Offered as a small "sound camera" type reel-to-reel audio tape recorder, the Sanyo Micro Pack 35 used a unique tape cartridge. The Sanyo Micro Pack 35 case and controls were designed to resemble a film camera. The unit was marketed for "capturing the first words of the child, terrorizing party guests and sending voice letters".
The compact styled device used a simplified drive mechanism for tape transport. There was no capstan. Instead, the motor driveshaft protruded into the cartridge between the tape reels pressing against a rubber coating. The whole motor tilted back and forth to press on one reel or the other which determined the tape direction. The changing amount of tape on the engaged reel caused a changing speed of tape transport and up to 1% wow and flutter. A control on top of the unit allowed the tape speed to be varied between Slow (low quality/long recording time) and Fast (better quality/short recording time).
The unit featured an input jack for a microphone, an output jack for an earphone and an internal speaker. The VU meter for monitoring the audio level on recording was used as also used in playback mode as a charge level indicator of the four AA batteries.
The recording cartridges were made of transparent plastic and measured 2.6 by 2.9 by 1.9 inches (6.6 cm × 7.4 cm × 4.8 cm).
The Channel Master version of the cartridge was labeled as the "Model 6595" and contained 250 feet (76 m) of tape. The ¼ inch wide magnetic tape was guided in a diagonal at the open upper side of the cartridge on tilted rollers in the upper corners in the cartridge. Inside the machine the drive tape head and erase head were installed in an equivalent tilted angle. The analog mono sound recording was a single track per side of the cartridge. Each end of the tape got a conductive mark to stop tape transport. A push button on top of the player was in installed to override the conductive stripe and allow the cartridge to be played in the opposite direction. In all operating modes the cartridge was held in place by another pin which also disengaged the reel brake.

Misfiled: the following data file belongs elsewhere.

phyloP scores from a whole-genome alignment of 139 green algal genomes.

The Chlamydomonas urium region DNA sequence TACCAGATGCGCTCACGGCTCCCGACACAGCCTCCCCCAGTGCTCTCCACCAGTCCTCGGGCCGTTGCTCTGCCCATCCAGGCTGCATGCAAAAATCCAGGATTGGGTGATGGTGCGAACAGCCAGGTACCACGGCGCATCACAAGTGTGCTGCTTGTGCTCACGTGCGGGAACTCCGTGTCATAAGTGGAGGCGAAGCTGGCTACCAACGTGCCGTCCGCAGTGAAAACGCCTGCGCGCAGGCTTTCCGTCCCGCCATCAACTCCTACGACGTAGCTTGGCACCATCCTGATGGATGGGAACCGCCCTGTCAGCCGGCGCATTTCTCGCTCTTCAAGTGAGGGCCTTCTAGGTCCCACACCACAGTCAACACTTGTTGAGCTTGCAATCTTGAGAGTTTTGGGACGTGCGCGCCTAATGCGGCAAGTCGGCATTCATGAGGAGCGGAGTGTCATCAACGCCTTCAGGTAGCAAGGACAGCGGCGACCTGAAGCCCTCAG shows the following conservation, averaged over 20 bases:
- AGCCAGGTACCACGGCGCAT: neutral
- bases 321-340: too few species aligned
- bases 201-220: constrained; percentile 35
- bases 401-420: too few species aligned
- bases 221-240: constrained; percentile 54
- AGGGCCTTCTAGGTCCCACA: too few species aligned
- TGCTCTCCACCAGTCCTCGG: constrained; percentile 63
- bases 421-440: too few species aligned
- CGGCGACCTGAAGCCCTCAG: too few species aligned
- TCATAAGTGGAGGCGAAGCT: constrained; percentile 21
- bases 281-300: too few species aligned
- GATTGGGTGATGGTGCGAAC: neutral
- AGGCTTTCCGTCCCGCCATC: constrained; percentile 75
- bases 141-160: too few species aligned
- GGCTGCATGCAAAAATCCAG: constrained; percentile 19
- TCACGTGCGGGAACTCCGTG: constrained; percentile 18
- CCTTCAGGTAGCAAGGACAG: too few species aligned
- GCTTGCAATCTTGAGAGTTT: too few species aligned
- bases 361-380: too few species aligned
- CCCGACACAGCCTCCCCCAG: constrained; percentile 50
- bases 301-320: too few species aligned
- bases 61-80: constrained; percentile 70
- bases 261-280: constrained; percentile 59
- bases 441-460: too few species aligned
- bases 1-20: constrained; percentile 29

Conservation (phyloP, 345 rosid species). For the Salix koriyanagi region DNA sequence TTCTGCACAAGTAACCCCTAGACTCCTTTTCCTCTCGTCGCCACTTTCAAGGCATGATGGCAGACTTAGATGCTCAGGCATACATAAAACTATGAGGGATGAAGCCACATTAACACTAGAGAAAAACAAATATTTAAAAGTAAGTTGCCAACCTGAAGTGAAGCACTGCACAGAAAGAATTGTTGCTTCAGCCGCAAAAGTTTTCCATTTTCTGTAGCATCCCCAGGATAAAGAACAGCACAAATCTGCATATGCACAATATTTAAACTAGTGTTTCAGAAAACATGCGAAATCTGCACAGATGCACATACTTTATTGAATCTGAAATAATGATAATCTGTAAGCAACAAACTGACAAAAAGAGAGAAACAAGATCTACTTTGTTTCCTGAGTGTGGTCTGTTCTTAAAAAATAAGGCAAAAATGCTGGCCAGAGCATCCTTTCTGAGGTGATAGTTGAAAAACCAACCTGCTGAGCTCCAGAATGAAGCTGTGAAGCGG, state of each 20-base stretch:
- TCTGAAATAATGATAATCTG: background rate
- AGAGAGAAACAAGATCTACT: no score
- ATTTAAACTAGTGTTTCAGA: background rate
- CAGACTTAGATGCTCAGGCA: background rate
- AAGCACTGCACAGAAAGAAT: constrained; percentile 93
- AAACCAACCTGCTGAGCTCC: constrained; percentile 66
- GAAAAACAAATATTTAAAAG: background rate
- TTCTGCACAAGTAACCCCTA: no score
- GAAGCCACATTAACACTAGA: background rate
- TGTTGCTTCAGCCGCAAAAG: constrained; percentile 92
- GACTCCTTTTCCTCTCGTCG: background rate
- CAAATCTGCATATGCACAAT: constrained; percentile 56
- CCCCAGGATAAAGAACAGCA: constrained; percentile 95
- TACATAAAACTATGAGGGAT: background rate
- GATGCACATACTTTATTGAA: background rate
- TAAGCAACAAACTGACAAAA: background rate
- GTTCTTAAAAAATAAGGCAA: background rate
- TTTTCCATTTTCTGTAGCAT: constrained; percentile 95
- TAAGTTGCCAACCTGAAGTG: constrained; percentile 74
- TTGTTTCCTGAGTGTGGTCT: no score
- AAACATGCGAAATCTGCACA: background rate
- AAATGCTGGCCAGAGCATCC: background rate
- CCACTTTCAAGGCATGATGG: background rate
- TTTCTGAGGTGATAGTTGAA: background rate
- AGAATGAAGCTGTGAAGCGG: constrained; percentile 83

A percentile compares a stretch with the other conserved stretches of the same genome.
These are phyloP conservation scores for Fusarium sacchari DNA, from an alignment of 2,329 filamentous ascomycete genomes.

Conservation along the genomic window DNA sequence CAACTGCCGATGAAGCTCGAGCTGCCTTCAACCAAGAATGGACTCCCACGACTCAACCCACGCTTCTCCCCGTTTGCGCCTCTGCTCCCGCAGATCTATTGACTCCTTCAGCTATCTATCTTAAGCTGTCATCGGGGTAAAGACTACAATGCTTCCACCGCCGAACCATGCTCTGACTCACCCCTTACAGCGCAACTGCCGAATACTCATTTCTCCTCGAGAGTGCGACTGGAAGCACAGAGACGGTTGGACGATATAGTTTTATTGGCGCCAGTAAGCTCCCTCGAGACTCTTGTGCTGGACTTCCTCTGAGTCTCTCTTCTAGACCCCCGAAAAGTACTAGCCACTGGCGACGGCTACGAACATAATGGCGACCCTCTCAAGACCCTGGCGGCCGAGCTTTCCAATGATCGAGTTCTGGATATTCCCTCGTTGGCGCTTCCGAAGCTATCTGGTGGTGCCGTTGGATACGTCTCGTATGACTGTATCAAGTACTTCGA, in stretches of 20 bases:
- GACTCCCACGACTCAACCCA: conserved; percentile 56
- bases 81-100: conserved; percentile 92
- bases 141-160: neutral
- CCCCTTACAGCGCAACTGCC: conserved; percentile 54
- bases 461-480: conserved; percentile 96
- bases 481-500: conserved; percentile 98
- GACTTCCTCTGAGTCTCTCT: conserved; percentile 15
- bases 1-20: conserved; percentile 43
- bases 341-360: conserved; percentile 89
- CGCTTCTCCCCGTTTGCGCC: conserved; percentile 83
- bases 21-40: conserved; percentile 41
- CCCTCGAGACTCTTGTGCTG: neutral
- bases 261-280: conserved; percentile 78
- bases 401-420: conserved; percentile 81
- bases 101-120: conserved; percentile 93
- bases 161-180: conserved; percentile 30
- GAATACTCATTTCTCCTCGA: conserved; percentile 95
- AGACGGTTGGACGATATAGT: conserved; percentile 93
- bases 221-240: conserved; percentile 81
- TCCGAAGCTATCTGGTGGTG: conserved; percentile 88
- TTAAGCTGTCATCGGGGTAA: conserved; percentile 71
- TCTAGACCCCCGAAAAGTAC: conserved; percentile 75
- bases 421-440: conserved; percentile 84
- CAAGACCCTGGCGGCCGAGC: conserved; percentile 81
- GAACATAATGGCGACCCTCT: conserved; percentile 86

The high level of wow and flutter in the tape transport and the low frequency response made the device less useful for music. The format, which appeared a year after Compact Cassette soon lost market share.
- Techmoan: Forgotten Format: SANYO Micro-Pack 35 Tape Recorder, YouTube, published on 31 August 2017
- "Channel Master in Diversity Actions", Billboard, 12 October 1963, p. 52
- C. P. Gilmore: "The PS Buyer's Guide to Personal Tape Recorders", Popular Science, No 125, November 1966
- 1964 "Sanyo Micro Pack 35 / Channel Master 6546", Audiomuseum.com, retrieved 5 November 2016
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